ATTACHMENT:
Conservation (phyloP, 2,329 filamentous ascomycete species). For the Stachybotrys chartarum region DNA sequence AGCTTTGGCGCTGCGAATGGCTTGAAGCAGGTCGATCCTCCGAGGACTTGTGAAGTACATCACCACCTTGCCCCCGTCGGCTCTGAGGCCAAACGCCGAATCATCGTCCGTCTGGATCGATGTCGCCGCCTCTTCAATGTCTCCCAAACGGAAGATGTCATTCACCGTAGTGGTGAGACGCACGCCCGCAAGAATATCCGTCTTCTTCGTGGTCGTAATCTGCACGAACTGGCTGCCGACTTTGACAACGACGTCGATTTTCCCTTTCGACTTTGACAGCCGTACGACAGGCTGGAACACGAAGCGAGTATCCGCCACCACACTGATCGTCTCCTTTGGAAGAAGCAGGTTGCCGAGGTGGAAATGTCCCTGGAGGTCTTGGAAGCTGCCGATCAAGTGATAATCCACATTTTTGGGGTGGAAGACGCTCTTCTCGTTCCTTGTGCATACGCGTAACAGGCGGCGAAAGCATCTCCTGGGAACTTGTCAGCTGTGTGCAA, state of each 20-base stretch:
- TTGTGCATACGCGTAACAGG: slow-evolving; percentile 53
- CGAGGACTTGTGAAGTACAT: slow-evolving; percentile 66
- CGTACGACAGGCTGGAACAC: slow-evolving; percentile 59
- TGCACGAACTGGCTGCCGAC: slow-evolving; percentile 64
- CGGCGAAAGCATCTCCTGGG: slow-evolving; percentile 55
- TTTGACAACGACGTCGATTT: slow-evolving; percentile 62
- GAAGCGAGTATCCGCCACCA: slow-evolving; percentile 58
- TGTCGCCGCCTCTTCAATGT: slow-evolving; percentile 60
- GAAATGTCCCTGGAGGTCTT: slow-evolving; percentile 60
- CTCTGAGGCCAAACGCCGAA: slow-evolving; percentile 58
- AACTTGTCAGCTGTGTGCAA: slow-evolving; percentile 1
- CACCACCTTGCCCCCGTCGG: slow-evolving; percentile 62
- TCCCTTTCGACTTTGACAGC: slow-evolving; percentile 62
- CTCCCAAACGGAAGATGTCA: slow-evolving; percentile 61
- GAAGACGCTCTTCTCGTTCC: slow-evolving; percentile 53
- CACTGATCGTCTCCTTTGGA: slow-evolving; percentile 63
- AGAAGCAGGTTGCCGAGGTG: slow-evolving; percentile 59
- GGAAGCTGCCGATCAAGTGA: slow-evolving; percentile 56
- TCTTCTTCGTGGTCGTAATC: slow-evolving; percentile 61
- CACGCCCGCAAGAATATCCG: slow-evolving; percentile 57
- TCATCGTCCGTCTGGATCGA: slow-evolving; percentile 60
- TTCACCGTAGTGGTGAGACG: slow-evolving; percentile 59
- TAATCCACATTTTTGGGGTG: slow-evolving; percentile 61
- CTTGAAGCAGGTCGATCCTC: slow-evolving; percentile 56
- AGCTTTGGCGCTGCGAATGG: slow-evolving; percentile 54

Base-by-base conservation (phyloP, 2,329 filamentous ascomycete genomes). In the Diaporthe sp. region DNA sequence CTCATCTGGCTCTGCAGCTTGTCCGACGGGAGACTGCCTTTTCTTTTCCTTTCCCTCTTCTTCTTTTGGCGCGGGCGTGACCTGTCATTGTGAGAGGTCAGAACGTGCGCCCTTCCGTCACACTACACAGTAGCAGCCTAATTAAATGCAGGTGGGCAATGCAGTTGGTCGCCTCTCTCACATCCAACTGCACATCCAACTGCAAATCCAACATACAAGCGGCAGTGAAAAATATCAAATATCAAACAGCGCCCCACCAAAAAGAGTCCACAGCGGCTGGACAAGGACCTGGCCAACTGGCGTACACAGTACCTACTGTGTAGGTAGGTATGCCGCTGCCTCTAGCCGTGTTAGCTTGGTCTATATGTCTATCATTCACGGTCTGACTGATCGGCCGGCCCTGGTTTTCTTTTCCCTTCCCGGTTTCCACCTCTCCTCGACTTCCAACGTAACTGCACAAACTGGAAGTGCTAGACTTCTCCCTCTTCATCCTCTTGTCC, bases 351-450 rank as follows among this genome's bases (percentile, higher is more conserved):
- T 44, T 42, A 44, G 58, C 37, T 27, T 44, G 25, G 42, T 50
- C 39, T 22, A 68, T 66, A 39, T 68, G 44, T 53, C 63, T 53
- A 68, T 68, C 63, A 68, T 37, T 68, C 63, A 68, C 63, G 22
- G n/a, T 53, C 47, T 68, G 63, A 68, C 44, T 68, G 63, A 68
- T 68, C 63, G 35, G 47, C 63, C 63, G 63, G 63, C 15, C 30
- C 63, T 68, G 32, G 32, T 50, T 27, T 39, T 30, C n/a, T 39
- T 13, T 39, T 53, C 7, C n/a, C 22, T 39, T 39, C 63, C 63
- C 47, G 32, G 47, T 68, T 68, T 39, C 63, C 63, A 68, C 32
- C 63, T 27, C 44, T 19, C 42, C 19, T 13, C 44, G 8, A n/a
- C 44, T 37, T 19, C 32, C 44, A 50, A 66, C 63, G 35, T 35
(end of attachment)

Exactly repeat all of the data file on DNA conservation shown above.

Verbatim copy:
Conservation (phyloP, 2,329 filamentous ascomycete species). For the Stachybotrys chartarum region DNA sequence AGCTTTGGCGCTGCGAATGGCTTGAAGCAGGTCGATCCTCCGAGGACTTGTGAAGTACATCACCACCTTGCCCCCGTCGGCTCTGAGGCCAAACGCCGAATCATCGTCCGTCTGGATCGATGTCGCCGCCTCTTCAATGTCTCCCAAACGGAAGATGTCATTCACCGTAGTGGTGAGACGCACGCCCGCAAGAATATCCGTCTTCTTCGTGGTCGTAATCTGCACGAACTGGCTGCCGACTTTGACAACGACGTCGATTTTCCCTTTCGACTTTGACAGCCGTACGACAGGCTGGAACACGAAGCGAGTATCCGCCACCACACTGATCGTCTCCTTTGGAAGAAGCAGGTTGCCGAGGTGGAAATGTCCCTGGAGGTCTTGGAAGCTGCCGATCAAGTGATAATCCACATTTTTGGGGTGGAAGACGCTCTTCTCGTTCCTTGTGCATACGCGTAACAGGCGGCGAAAGCATCTCCTGGGAACTTGTCAGCTGTGTGCAA, state of each 20-base stretch:
- TTGTGCATACGCGTAACAGG: slow-evolving; percentile 53
- CGAGGACTTGTGAAGTACAT: slow-evolving; percentile 66
- CGTACGACAGGCTGGAACAC: slow-evolving; percentile 59
- TGCACGAACTGGCTGCCGAC: slow-evolving; percentile 64
- CGGCGAAAGCATCTCCTGGG: slow-evolving; percentile 55
- TTTGACAACGACGTCGATTT: slow-evolving; percentile 62
- GAAGCGAGTATCCGCCACCA: slow-evolving; percentile 58
- TGTCGCCGCCTCTTCAATGT: slow-evolving; percentile 60
- GAAATGTCCCTGGAGGTCTT: slow-evolving; percentile 60
- CTCTGAGGCCAAACGCCGAA: slow-evolving; percentile 58
- AACTTGTCAGCTGTGTGCAA: slow-evolving; percentile 1
- CACCACCTTGCCCCCGTCGG: slow-evolving; percentile 62
- TCCCTTTCGACTTTGACAGC: slow-evolving; percentile 62
- CTCCCAAACGGAAGATGTCA: slow-evolving; percentile 61
- GAAGACGCTCTTCTCGTTCC: slow-evolving; percentile 53
- CACTGATCGTCTCCTTTGGA: slow-evolving; percentile 63
- AGAAGCAGGTTGCCGAGGTG: slow-evolving; percentile 59
- GGAAGCTGCCGATCAAGTGA: slow-evolving; percentile 56
- TCTTCTTCGTGGTCGTAATC: slow-evolving; percentile 61
- CACGCCCGCAAGAATATCCG: slow-evolving; percentile 57
- TCATCGTCCGTCTGGATCGA: slow-evolving; percentile 60
- TTCACCGTAGTGGTGAGACG: slow-evolving; percentile 59
- TAATCCACATTTTTGGGGTG: slow-evolving; percentile 61
- CTTGAAGCAGGTCGATCCTC: slow-evolving; percentile 56
- AGCTTTGGCGCTGCGAATGG: slow-evolving; percentile 54

Base-by-base conservation (phyloP, 2,329 filamentous ascomycete genomes). In the Diaporthe sp. region DNA sequence CTCATCTGGCTCTGCAGCTTGTCCGACGGGAGACTGCCTTTTCTTTTCCTTTCCCTCTTCTTCTTTTGGCGCGGGCGTGACCTGTCATTGTGAGAGGTCAGAACGTGCGCCCTTCCGTCACACTACACAGTAGCAGCCTAATTAAATGCAGGTGGGCAATGCAGTTGGTCGCCTCTCTCACATCCAACTGCACATCCAACTGCAAATCCAACATACAAGCGGCAGTGAAAAATATCAAATATCAAACAGCGCCCCACCAAAAAGAGTCCACAGCGGCTGGACAAGGACCTGGCCAACTGGCGTACACAGTACCTACTGTGTAGGTAGGTATGCCGCTGCCTCTAGCCGTGTTAGCTTGGTCTATATGTCTATCATTCACGGTCTGACTGATCGGCCGGCCCTGGTTTTCTTTTCCCTTCCCGGTTTCCACCTCTCCTCGACTTCCAACGTAACTGCACAAACTGGAAGTGCTAGACTTCTCCCTCTTCATCCTCTTGTCC, bases 351-450 rank as follows among this genome's bases (percentile, higher is more conserved):
- T 44, T 42, A 44, G 58, C 37, T 27, T 44, G 25, G 42, T 50
- C 39, T 22, A 68, T 66, A 39, T 68, G 44, T 53, C 63, T 53
- A 68, T 68, C 63, A 68, T 37, T 68, C 63, A 68, C 63, G 22
- G n/a, T 53, C 47, T 68, G 63, A 68, C 44, T 68, G 63, A 68
- T 68, C 63, G 35, G 47, C 63, C 63, G 63, G 63, C 15, C 30
- C 63, T 68, G 32, G 32, T 50, T 27, T 39, T 30, C n/a, T 39
- T 13, T 39, T 53, C 7, C n/a, C 22, T 39, T 39, C 63, C 63
- C 47, G 32, G 47, T 68, T 68, T 39, C 63, C 63, A 68, C 32
- C 63, T 27, C 44, T 19, C 42, C 19, T 13, C 44, G 8, A n/a
- C 44, T 37, T 19, C 32, C 44, A 50, A 66, C 63, G 35, T 35